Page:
In June, FSSAI had banned Maggi noodles, saying it was 'unsafe and hazardous' for consumption after finding lead levels beyond permissible limits.
Nestle India on Monday said it has started production of Maggi noodles from its fourth plant at Pantnagar in Uttarakhand.
Nestle, which relaunched Maggi noodles on November 9, is presently producing it at three locations Nanjangud (Karnataka), Moga (Punjab) and Bicholim (Goa).
"The commencement of production at Pantnagar will have a positive and rejuvenating economic impact across the supply chain," Nestle India said in statement.
"In past few weeks, Nestle has been in active engagement with the authorities and has provided all the documents and clarifications, before commencement of production," it added.
The company is yet to start manufacturing of Maggi noodles at its Tahliwal, Himachal Pradesh plant and is engaged with the authorities for that.
"We are yet to start production in Tahliwal, Himachal Pradesh and are engaging with the authorities and other stakeholders for the necessary clearance," Nestle India said.
It added that there are still some states where ban on Maggi hasn't been taken off and the company is in the process of getting necessary clearance for that.
"While the sales are allowed in most of the states, for some states where we still require necessary clearance, we are engaging with the authorities," it added.
Nestle India chairman and MD Suresh Narayanan said, "We have currently reached out to more than 600 towns and cities, covered about 2 lakh outlets and have sold over 4.5 crore packs. The relaunch has a refreshing impact."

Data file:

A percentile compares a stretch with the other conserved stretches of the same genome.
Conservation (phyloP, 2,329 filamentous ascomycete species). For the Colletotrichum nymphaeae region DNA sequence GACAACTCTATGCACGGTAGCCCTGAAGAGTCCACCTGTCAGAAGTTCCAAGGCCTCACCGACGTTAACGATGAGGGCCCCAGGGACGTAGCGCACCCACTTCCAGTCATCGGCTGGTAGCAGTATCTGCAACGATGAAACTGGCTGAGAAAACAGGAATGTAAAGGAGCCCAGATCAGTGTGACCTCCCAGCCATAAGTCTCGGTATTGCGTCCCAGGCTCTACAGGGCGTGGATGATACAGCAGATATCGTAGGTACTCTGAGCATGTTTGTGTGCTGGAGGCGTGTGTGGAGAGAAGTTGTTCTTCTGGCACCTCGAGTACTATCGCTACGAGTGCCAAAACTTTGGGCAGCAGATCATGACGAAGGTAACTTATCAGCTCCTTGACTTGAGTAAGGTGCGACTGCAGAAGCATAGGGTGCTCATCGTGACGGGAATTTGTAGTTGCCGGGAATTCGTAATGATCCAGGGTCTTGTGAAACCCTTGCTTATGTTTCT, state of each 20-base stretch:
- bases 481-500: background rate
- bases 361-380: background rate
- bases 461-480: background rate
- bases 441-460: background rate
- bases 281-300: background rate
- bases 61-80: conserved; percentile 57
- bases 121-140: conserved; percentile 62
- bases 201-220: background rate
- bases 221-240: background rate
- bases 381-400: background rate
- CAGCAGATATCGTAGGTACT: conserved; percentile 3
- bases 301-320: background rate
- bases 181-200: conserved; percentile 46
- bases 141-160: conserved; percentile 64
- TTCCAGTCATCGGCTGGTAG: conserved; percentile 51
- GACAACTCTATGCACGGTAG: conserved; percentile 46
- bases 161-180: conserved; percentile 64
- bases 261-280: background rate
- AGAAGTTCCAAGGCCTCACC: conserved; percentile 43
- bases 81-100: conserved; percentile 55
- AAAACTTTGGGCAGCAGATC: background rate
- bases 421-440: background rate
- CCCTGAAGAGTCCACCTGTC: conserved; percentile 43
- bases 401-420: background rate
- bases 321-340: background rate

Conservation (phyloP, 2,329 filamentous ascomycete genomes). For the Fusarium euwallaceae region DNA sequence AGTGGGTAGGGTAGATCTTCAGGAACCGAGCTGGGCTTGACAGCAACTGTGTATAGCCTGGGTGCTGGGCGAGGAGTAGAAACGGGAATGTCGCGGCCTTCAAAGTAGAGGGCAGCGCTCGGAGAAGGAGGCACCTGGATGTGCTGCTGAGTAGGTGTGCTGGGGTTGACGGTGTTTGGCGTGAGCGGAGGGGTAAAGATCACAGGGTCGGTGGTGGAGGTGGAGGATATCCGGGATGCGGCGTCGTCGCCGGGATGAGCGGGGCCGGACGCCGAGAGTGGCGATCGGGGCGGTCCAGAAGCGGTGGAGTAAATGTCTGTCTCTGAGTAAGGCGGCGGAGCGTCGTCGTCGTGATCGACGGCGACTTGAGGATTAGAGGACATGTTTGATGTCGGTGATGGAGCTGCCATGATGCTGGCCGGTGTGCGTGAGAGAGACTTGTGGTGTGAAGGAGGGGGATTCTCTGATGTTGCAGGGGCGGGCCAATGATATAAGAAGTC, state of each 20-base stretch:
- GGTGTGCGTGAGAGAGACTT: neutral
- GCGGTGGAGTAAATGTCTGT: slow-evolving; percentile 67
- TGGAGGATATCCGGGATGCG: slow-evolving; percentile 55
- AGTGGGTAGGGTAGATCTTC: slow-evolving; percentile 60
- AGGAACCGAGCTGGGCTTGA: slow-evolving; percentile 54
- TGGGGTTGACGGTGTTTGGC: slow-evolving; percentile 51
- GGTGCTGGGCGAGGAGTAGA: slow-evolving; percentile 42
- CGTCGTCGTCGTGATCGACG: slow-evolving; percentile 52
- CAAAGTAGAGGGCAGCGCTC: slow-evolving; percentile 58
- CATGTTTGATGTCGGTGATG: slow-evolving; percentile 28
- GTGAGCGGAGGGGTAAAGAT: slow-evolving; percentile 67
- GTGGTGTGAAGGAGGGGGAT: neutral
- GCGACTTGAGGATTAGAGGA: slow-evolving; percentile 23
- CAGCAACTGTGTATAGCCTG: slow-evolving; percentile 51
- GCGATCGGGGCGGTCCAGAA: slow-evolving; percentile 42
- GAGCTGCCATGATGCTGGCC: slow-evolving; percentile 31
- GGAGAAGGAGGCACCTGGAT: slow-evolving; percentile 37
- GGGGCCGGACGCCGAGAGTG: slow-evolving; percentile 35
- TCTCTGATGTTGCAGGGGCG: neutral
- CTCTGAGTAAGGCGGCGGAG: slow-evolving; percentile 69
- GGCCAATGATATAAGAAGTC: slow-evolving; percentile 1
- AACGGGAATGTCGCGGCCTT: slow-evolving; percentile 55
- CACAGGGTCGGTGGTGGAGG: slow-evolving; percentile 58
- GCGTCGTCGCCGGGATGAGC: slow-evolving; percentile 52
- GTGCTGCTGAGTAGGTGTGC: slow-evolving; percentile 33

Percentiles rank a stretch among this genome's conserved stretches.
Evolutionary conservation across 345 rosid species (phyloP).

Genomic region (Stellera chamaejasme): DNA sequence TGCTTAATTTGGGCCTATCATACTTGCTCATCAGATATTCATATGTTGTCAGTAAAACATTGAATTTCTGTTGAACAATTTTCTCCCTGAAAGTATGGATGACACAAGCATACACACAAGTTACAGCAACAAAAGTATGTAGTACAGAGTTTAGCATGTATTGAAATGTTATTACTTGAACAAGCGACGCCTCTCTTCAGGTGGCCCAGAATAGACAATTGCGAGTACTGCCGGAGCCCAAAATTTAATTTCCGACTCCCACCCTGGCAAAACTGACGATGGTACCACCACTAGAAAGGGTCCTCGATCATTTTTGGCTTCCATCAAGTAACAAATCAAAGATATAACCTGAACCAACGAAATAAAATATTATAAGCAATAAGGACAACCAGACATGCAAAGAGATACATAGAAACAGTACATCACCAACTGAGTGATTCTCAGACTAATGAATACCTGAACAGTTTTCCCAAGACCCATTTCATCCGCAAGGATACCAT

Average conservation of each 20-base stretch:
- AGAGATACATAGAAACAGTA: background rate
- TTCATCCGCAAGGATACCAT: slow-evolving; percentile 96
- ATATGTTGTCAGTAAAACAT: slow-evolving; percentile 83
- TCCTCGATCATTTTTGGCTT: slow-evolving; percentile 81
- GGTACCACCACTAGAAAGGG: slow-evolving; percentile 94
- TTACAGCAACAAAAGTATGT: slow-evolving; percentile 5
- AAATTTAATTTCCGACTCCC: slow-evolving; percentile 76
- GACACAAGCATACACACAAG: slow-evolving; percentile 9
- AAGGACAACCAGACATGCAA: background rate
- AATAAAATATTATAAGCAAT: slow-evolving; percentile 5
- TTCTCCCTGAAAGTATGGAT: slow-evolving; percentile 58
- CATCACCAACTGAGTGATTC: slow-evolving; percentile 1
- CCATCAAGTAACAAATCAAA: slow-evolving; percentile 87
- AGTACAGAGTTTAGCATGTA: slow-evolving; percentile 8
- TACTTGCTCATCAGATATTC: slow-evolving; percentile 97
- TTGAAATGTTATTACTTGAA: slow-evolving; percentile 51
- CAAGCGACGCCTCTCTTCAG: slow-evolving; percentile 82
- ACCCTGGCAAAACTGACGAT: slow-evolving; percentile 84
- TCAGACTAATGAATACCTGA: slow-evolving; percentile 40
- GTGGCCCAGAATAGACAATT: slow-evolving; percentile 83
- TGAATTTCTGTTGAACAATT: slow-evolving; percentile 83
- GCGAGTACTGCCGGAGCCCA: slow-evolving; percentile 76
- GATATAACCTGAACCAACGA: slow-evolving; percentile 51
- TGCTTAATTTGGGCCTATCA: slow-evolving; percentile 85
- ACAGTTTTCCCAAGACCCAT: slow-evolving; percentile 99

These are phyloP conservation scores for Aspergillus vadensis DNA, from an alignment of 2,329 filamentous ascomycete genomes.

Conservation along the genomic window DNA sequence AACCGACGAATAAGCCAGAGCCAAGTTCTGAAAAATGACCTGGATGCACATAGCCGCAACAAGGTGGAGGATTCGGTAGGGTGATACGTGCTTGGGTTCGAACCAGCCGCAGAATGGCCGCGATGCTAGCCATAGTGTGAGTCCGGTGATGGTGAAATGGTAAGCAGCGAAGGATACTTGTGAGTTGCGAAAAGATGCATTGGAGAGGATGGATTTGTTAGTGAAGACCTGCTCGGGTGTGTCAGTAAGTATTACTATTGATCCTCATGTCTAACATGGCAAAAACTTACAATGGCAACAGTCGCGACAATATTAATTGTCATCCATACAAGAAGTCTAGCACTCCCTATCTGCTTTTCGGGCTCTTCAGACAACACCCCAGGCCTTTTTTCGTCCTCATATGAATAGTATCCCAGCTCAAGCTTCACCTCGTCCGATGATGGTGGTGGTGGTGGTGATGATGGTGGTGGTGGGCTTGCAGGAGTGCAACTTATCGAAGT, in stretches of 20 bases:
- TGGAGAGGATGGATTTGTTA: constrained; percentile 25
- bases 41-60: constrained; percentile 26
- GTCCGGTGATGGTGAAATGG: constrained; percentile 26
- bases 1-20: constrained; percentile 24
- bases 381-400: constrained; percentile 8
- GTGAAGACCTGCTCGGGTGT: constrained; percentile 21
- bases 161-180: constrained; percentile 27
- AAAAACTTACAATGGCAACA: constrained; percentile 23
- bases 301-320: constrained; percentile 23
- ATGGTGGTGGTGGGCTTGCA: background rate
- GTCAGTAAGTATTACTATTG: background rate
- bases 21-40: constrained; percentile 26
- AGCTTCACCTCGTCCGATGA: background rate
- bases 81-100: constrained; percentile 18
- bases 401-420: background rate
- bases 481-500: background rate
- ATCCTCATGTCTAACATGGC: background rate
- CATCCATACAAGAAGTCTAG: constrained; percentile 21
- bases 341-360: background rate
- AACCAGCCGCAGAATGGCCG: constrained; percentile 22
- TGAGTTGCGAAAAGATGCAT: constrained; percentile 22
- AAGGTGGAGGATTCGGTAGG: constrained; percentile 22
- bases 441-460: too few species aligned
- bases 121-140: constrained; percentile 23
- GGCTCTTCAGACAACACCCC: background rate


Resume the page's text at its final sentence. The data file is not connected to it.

In June, FSSAI had banned Maggi noodles, saying it was "unsafe and hazardous" for consumption after finding lead levels beyond permissible limits.
Nestle India, which took a hit of Rs 450 crore (Rs 4.5 billion), including destroying over 30,000 tonnes of the instant noodles since June when it was banned because of alleged excessive lead content, had stated that it would continue with the existing formula of the product and would not change the ingredients.
The Consumer Affairs Ministry had also filed a class action suit against Nestle India seeking about Rs 640 crore in damages for alleged unfair trade practices, false labeling and misleading advertisements.
It was for the first time that the Ministry dragged a company to the National Consumer Disputes Redressal Commission (NCDRC) using a provision in the nearly three decade old Consumer Protection Act.
Reeling under the Maggi ban, Nestle India had on October 29 reported 60.1 per cent decline in the standalone net profit at Rs 124.20 crore (Rs 1.24 billion) for the third quarter ended September 2015.
Its net sales had declined 32.12 per cent to Rs 1,736.20 crore (Rs 17.36 billion) as against Rs 2,557.80 crore (Rs 25.57 billion) of the July-September quarter a year ago.
It had reported a standalone loss of Rs 64.40 crore (Rs 644 million) in the second quarter (April-June) for the first time in last 15 years due to the ban on Maggi.